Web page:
Dut, dut, dut, daaaaaah
All right, so we've gone through the manuscript, making the revisions applicable to each post-it, right? Right.
And you didn't remove the post-its yet correct? Okay.
We interrupt this blog post with a very important service announcement:
By the time you've gone through and revised according to post-its, it will have been several days, if not weeks, that have passed. If it isn't, take a few days, maybe a week off from the manuscript anyway. You want to be able to review your newly revised sections with fresh eyes. Or as fresh as possible depending on what your timeline is. DO NOT rush if you don't need to. Seriously, publishing is NOT going anywhere. Just saying.
No we return you to your regularly scheduled blog post.
Now, we're going to start back at PAGE 1 (or wherever your first post-it is).
STEP 4: a) Read through the newly revised section and decide if you approve / need to do anything else. If you approve, go to STEP 4: b). If you don't approve, go to the next post-it with this step.
STEP 4: b) Accept changes.
STEP 4: c) REMOVE (woohoo!) the post-it and stick it on the wall / window / your first born - wherev -optional - STEP 4: d) Determine what the best organization process for you to see the changes you've made. Is it by topic? In chronological order? Totally up to you.
And here is really where you Rinse and Repeat. So you go through this step for EACH post-it through the entire manuscript.
When you've done that, then .... TA-DAH!
You're wall may look something like this:
And your manuscript should be ready to send off to crit partners - HURRAH! HUZZAH! and now you can say .... Good Night! Maybe go find yourself something to eat since I know you locked yourself in a room for the last several weeks with only coffee. Personal experience tells me that food tastes really good when you can think about something other than revising. Just saying.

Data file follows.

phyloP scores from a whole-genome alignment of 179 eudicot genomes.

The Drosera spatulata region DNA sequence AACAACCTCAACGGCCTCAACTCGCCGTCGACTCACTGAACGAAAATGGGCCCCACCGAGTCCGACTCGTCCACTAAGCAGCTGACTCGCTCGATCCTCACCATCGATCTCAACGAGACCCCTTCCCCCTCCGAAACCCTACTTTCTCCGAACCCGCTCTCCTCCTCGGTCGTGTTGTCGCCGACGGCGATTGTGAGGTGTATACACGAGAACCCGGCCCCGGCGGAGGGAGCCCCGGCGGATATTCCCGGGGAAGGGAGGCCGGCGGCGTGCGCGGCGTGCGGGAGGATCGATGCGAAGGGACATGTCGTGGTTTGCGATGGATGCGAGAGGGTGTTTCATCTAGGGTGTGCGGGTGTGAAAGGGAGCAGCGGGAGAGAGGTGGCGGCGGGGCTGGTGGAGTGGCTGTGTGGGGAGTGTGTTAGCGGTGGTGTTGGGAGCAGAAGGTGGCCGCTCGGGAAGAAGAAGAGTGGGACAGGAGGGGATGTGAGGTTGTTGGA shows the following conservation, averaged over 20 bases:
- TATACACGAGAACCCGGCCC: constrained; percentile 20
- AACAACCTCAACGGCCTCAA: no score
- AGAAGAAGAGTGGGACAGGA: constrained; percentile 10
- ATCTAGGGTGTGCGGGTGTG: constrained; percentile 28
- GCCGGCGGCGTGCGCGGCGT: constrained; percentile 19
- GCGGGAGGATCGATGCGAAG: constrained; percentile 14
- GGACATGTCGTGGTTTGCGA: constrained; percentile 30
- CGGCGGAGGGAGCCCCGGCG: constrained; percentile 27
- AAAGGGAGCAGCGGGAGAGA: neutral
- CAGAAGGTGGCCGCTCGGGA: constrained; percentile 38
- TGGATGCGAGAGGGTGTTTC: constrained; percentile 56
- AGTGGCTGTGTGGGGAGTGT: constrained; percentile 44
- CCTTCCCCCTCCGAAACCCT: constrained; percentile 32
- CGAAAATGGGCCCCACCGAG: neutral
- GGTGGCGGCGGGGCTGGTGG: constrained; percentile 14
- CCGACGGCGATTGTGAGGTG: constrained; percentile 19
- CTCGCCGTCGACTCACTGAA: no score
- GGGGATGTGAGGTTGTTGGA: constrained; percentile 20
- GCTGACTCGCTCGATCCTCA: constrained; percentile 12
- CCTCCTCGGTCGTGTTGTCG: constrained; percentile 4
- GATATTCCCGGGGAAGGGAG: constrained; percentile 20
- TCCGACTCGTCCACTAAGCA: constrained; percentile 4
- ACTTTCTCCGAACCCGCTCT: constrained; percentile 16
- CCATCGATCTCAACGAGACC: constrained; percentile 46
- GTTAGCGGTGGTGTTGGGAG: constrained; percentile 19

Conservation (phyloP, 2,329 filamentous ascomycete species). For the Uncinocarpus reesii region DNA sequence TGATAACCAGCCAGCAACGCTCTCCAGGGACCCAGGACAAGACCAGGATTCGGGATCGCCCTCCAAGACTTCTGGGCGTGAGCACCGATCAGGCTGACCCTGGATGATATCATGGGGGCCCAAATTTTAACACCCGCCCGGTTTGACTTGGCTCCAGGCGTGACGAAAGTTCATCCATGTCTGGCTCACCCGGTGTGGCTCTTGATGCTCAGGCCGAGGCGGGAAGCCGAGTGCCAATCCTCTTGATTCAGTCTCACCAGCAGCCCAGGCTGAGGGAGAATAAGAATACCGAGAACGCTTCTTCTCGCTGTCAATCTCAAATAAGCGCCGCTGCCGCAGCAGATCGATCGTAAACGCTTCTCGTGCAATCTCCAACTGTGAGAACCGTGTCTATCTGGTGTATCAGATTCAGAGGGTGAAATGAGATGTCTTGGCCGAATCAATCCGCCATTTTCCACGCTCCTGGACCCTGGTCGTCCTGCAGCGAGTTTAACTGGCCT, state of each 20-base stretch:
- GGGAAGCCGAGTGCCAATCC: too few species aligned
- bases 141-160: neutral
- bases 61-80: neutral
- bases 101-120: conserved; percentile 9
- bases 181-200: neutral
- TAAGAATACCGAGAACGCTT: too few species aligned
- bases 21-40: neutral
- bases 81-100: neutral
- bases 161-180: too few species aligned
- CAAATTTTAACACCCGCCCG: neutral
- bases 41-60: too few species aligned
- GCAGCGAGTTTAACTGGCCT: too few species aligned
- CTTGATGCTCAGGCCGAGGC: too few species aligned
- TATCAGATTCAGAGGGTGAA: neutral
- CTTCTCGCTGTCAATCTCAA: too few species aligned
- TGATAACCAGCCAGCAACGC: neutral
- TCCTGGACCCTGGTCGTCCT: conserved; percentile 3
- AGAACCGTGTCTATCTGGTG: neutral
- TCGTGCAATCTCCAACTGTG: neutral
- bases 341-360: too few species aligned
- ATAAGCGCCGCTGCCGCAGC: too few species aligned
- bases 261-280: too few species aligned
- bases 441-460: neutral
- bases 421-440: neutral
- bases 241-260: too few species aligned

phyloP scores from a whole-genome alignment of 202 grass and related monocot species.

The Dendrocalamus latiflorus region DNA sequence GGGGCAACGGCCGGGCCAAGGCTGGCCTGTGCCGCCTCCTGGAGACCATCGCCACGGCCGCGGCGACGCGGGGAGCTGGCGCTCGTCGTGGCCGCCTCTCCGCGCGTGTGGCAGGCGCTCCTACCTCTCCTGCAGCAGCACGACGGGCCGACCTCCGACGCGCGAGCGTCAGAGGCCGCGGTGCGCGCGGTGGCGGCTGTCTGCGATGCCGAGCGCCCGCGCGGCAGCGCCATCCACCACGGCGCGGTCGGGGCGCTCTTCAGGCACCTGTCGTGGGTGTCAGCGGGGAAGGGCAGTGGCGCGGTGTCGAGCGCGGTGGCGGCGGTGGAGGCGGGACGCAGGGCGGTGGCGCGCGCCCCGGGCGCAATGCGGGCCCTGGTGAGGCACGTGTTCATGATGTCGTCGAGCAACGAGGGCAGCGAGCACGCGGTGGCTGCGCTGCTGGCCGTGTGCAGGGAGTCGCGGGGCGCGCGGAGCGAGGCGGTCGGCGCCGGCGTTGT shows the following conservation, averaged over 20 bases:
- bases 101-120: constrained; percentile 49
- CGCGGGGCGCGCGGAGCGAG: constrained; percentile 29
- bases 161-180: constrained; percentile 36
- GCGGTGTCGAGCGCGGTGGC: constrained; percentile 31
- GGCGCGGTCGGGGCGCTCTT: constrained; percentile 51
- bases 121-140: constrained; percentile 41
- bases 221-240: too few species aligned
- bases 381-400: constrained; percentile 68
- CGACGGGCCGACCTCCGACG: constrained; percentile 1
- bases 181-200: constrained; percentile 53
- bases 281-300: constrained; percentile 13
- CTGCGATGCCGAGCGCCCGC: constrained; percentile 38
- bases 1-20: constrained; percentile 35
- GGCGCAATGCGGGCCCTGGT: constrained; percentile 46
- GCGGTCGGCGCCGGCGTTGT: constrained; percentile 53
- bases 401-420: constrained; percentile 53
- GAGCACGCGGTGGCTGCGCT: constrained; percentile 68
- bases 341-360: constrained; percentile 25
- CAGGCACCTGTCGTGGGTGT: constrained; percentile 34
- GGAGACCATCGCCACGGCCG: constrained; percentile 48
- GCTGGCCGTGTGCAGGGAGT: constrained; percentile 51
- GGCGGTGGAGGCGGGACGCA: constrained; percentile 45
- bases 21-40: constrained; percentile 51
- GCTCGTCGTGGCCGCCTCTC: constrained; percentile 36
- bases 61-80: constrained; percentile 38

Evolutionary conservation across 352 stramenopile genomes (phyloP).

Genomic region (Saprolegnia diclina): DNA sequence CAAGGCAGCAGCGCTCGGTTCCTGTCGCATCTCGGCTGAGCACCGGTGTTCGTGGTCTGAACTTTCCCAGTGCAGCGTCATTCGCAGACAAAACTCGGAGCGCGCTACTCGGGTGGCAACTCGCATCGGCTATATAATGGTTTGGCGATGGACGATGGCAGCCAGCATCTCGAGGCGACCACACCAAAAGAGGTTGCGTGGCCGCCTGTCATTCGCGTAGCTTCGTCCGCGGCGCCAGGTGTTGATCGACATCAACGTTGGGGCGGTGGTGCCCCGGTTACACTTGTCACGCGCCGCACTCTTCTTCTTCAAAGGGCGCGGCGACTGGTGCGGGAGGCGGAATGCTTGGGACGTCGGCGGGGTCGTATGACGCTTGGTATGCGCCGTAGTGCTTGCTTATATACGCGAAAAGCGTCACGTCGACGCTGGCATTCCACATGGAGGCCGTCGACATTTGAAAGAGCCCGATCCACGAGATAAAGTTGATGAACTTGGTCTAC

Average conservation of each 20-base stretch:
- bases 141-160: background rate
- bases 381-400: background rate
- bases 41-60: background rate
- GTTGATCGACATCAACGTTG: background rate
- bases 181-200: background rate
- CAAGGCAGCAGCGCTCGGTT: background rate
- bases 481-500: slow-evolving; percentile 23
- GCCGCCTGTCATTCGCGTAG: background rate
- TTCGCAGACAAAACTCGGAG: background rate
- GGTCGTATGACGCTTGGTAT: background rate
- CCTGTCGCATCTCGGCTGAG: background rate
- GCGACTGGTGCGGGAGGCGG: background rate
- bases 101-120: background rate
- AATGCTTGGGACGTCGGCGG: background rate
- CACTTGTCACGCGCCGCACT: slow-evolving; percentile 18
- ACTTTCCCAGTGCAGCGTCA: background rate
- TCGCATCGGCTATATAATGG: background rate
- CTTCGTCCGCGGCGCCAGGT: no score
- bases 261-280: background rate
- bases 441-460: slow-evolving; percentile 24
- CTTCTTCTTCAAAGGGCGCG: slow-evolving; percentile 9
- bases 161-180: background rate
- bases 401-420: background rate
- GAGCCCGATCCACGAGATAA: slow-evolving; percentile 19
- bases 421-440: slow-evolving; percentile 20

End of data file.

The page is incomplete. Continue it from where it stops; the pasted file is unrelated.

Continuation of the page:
And then you get your crits back and the whole process starts all over. Well, maybe not exactly this same process, but you get the idea.
A couple side notes ...
***I don't generally print out my whole manuscript for every round of revisions. It's only about 2 or 3 times during the course of the entire revision process depending on how major the revisions are.
***I try to take a couple weeks off in between revision sessions - by that I mean a couple weeks off after I've gone through and accepted a whole set of revisions before I'll start in on another round.
***Take a break in the midst of all the revising is not a bad idea. Sometimes even just a few hours away will help clear your head.
***Your crit partners are invaluable every step of the way. Bounce ideas off them, vent to them, cry to them.
Hope this series of posts has been helpful for you to see what my process is. Take what you want from it, leave the rest. And good luck on your post-its!